Almost Fully-Formed Human Brain Grown In Ohio State University Lab Could Further Alzheimer's And Autism Research

Scientists have grown an almost fully-formed brain in the lab that has the maturity of a 5-week-old fetus.

Formed from skin cells it is estimated to be around the size of a pencil eraser.

A team from Ohio State University say the organoid could help further research around neurological diseases such as Alzheimer's And Autism.

Rene Anand, professor of biological chemistry and pharmacology, who lead the research team said in a statement:

"The power of this brain model bodes very well for human health because it gives us better and more relevant options to test and develop therapeutics other than rodents.”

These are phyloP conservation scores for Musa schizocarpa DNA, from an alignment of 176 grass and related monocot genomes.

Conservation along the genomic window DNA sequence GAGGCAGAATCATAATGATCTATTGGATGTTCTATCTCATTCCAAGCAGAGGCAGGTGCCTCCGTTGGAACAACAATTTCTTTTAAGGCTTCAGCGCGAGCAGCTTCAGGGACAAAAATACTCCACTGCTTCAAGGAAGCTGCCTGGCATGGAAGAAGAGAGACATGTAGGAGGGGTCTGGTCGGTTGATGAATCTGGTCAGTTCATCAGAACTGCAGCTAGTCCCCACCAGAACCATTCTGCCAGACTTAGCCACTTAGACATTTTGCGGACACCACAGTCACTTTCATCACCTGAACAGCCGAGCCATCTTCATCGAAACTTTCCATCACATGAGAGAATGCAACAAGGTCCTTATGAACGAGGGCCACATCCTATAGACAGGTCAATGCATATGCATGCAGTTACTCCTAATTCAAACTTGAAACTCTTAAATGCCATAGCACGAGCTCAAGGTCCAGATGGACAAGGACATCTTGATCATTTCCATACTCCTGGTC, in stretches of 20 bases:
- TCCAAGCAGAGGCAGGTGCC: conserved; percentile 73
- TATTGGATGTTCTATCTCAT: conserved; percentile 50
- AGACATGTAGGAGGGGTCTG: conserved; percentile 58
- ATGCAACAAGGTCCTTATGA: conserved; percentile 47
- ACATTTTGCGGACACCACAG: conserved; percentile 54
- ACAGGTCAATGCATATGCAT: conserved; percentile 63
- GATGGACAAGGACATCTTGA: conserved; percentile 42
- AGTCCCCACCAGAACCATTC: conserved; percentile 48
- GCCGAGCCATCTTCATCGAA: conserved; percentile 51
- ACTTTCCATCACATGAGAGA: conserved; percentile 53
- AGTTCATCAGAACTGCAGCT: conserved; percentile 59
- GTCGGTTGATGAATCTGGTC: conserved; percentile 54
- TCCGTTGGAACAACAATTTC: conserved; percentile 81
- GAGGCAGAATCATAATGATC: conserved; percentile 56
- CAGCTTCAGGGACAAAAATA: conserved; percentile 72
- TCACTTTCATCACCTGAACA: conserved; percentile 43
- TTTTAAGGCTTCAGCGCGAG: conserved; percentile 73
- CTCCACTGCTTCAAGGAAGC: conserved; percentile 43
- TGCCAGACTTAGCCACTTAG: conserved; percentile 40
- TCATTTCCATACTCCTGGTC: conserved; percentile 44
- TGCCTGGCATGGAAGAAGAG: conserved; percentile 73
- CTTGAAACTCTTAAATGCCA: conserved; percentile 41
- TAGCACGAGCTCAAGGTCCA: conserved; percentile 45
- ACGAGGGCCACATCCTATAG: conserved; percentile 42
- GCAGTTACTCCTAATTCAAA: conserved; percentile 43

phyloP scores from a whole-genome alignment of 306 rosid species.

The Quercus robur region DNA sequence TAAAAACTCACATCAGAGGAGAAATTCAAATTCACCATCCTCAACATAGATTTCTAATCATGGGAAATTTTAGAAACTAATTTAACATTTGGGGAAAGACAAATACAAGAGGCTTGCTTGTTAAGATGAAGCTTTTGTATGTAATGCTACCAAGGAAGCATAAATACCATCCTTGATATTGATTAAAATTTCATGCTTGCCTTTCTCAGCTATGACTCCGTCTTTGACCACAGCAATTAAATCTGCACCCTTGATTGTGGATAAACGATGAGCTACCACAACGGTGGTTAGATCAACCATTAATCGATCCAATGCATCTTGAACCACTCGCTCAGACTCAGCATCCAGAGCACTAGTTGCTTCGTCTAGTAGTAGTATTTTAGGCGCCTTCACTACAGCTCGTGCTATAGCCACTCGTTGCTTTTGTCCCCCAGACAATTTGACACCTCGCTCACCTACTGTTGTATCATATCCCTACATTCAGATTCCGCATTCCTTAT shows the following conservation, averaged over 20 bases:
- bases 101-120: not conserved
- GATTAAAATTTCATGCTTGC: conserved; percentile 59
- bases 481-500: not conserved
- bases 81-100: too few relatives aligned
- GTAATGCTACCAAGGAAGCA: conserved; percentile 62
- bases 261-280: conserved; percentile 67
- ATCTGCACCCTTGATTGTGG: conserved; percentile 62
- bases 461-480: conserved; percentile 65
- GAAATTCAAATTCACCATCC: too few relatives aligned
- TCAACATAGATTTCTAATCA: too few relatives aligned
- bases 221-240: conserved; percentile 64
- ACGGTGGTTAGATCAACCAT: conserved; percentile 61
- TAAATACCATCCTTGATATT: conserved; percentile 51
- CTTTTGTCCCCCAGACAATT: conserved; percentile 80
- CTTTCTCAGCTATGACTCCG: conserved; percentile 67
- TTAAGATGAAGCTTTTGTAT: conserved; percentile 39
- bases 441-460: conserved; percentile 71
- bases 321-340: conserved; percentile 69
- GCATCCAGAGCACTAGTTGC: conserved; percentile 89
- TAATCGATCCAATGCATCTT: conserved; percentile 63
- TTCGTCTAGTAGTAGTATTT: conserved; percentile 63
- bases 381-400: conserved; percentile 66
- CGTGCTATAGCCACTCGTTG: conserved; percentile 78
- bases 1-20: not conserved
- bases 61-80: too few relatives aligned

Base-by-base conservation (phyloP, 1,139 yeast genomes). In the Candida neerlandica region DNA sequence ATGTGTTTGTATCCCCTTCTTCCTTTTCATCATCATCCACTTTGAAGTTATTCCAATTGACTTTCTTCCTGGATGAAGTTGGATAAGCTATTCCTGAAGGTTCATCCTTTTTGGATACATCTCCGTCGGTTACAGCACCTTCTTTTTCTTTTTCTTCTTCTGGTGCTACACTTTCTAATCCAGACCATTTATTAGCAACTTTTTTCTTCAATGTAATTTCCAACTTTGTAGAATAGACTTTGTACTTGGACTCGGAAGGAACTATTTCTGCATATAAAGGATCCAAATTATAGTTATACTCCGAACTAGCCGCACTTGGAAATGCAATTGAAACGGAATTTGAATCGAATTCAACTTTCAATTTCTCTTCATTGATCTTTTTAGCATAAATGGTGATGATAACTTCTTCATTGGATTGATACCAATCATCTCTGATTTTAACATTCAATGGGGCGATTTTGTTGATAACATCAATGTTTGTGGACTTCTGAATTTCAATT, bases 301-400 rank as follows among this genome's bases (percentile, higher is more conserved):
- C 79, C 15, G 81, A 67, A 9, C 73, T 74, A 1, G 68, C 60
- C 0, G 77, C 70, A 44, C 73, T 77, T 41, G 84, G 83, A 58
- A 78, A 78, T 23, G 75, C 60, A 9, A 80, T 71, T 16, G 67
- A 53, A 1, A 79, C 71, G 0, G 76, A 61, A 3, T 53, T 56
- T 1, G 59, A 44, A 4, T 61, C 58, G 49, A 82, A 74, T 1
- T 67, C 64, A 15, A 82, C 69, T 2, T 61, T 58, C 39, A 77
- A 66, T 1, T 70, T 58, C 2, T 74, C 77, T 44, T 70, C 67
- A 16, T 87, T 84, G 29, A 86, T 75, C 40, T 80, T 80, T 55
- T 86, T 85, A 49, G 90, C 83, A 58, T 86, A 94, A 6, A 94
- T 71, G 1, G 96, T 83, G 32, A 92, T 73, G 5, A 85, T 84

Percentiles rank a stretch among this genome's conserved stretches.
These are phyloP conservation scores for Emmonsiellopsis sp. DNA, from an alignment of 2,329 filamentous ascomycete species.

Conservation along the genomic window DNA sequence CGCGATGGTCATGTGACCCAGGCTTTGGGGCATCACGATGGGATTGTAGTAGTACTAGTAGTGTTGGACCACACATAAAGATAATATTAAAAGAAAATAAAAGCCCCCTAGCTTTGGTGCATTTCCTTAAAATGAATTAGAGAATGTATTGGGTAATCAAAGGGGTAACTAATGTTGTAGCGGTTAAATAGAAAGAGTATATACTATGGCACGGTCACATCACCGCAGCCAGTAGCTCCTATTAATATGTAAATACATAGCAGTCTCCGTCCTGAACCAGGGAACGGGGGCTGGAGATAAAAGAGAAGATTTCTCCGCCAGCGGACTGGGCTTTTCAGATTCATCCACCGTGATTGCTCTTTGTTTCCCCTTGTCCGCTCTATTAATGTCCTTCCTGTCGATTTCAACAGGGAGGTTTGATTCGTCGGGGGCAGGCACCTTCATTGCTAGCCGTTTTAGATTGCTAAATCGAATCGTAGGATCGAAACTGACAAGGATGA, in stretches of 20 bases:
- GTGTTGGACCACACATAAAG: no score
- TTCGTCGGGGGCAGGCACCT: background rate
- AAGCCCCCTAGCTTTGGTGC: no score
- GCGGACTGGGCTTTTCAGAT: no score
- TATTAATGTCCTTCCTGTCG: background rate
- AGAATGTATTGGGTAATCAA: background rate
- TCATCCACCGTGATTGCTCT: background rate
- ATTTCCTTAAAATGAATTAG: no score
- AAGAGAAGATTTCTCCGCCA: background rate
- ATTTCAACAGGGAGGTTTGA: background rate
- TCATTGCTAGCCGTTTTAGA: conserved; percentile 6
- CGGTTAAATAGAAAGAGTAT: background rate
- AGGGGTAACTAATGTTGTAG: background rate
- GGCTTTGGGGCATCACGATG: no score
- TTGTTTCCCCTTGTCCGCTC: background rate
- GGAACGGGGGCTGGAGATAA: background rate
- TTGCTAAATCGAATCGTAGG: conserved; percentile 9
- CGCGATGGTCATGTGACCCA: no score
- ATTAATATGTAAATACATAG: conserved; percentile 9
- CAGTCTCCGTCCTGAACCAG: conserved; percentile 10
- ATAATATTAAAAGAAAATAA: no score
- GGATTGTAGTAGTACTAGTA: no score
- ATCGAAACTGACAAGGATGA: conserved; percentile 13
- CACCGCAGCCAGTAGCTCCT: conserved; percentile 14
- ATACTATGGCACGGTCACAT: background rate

Anand and his team claim the brain has 99% of the genes present in the human fetal brain as well as "a spinal cord, all major regions of the brain, multiple cell types, signalling circuitry and even a retina."

“If we let it go to 16 or 20 weeks, that might complete it, filling in that 1 percent of missing genes. We don’t know yet,” he said.

On Tuesday, the research was presented at the 2015 Military Health System Research Symposium but the scientific community remains cautiously optimistic about the findings.

Zameel Cader, a consultant neurologist at the John Radcliffe Hospital, Oxford told The Guardian: “When someone makes such an extraordinary claim as this, you have to be cautious until they are willing to reveal their data.”

Anand and his team believe that if the brain was further developed to have a blood supply, it could be used to for stroke therapy studies.

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